Authorised Push Payment (APP) fraud has grown in recent years due to the increased real-time payment services available in online banking. And according to TechTarget, they are expected to increase even more in the near future.
To ensure the maximum level of security for their customers, banks run for cover by tightening the levels of anti-fraud control on their digital services, which, however, too often causes troubles to customers when they need to complete genuine actions on their accounts.
Are we sure there’s no effective way to overcome this challenge?
In this article, we explain what Authorised Push Payments are, how APP fraud works, and what you can do, as a bank, to protect your customers while keeping your online banking experience top level.
What is an Authorised Push Payment
An Authorised Push Payment (APP, in short) is a payment that customers make to another banking account through the online banking website or mobile app.
Examples of APPs are direct deposits, wire transfers, bank transfers, or digital wallet payments.
Advantages linked to this type of payment refer mainly to the fact that fastens the process of paying and receiving money without decreasing security. No personal information is shared among customers other than the account number that needs to receive money.
In the past few years, banks and digital payment providers have also introduced instant push payments, which are incredibly appealing to online fraudsters.
APP fraud: what it is and how does it work
Authorised Push Payment fraud is a social engineering attack to lure customers into making payments to fraudsters’ banking accounts.
This happens because the victims believe the payment, the bank account, and the receiver are legitimate.
For example, they could receive a fake call from their bank, asking to move urgently money from their account to another because they have been targeted by fraudsters, or from their landlord asking for money for house renovations, and so on.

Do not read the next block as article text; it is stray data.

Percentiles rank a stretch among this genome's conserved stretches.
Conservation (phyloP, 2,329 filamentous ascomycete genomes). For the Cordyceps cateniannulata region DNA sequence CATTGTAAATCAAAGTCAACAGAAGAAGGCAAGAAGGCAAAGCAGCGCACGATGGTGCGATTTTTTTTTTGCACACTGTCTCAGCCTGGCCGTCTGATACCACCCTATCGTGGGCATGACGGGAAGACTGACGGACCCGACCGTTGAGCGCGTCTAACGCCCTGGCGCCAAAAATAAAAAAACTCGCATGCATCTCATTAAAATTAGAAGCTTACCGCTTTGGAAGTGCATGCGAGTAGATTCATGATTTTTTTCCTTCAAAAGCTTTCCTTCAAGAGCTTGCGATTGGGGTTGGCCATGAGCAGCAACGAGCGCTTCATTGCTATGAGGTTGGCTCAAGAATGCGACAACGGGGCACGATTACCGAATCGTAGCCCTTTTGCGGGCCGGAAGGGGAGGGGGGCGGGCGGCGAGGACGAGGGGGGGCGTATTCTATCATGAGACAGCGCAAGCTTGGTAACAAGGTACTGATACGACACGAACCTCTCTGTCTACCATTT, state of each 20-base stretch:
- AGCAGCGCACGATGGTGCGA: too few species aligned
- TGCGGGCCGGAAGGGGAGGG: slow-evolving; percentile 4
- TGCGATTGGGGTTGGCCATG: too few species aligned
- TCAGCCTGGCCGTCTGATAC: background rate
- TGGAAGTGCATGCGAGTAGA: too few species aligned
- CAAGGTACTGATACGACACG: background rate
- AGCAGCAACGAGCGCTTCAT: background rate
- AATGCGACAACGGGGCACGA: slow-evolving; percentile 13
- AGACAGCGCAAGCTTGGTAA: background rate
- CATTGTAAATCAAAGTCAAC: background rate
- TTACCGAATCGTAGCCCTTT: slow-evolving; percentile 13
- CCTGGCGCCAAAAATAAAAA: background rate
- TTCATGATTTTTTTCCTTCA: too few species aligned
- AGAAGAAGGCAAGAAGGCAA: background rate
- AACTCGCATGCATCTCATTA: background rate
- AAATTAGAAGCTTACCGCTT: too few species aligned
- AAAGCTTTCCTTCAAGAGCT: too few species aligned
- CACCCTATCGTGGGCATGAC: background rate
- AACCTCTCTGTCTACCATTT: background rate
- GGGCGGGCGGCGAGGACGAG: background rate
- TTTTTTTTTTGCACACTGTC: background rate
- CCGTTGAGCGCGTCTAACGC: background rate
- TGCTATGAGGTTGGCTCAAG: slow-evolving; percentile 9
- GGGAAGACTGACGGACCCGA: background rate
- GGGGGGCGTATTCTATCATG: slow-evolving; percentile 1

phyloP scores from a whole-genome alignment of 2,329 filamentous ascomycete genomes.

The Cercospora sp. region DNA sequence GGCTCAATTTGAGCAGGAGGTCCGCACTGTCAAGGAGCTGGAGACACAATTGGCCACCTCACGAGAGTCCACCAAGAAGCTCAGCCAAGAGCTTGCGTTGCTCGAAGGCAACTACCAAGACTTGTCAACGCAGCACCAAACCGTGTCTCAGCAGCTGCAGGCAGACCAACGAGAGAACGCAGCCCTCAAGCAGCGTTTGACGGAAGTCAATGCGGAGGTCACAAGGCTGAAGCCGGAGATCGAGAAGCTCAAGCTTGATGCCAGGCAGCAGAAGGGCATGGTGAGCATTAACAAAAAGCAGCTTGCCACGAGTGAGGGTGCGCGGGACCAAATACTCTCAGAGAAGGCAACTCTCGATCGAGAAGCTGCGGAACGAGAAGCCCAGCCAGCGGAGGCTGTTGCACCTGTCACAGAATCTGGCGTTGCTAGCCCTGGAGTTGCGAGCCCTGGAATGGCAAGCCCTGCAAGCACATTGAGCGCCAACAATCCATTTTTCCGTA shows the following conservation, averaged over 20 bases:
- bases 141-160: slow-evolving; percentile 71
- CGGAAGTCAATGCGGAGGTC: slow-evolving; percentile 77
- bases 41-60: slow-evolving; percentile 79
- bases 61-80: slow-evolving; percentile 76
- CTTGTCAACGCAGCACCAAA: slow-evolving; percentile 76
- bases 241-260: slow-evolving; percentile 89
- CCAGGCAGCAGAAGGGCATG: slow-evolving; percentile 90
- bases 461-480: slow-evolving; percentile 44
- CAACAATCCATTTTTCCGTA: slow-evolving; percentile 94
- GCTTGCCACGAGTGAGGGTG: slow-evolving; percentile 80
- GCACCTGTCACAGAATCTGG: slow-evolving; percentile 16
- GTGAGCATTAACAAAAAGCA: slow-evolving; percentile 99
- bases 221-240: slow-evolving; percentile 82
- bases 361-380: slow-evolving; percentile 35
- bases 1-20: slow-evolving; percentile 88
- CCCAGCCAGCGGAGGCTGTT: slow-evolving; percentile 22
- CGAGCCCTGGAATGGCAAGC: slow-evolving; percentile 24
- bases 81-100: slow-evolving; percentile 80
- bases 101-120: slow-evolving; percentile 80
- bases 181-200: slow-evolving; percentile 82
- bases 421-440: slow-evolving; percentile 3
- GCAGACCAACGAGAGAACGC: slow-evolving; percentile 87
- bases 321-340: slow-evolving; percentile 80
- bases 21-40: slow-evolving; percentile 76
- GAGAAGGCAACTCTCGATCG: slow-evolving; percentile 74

As for all social engineering attacks, to be successful, fraudsters conduct a previous analysis of their victims to sound as realistic as possible. This usually means stealing their personal information via hacked email accounts, with techniques like phishing, smishing, or vishing, and waiting for the right moment to attack.
Falling into fraudsters’ traps might seem difficult, but they constantly evolve to sharpen their techniques and hit their target.
APP fraud has become a popular and very dangerous scam because it makes it challenging to track fraudsters back. Most of the time, transfers are made via instant payment, so it is impossible for the victim to block it and take the money back. Moreover, the transfers are performed “voluntarily” by the victim from their account, so most of the time, it is not even possible for them to receive a refund for the financial loss.
Audio deep fake scams and APP fraud
Knowing how to prevent APP fraud is extremely important for banks and digital payment providers that want to ensure their customer’s safety and satisfaction.
Right now, fraudsters are probably tricking thousands of customers pretending to be friends, colleagues, or providers that need to be paid urgently, and AI audio deep fake scams are accelerating at an unprecedented pace from Europe to the US.
Audio deep fake scams are a specific type of fraud that exploits Artificial Intelligence to perfectly recreate the sound of people’s voices.
Imagine receiving a call from a family member or from your boss asking you for an urgent money transfer, wouldn’t you do it?
As for now this technology is still in its early stages, there is a real concern that, with the continuous development of AI technologies, this will become a huge problem on different fronts, first of all, online banking fraud.
Protect customers from APP fraud: the challenges for online banks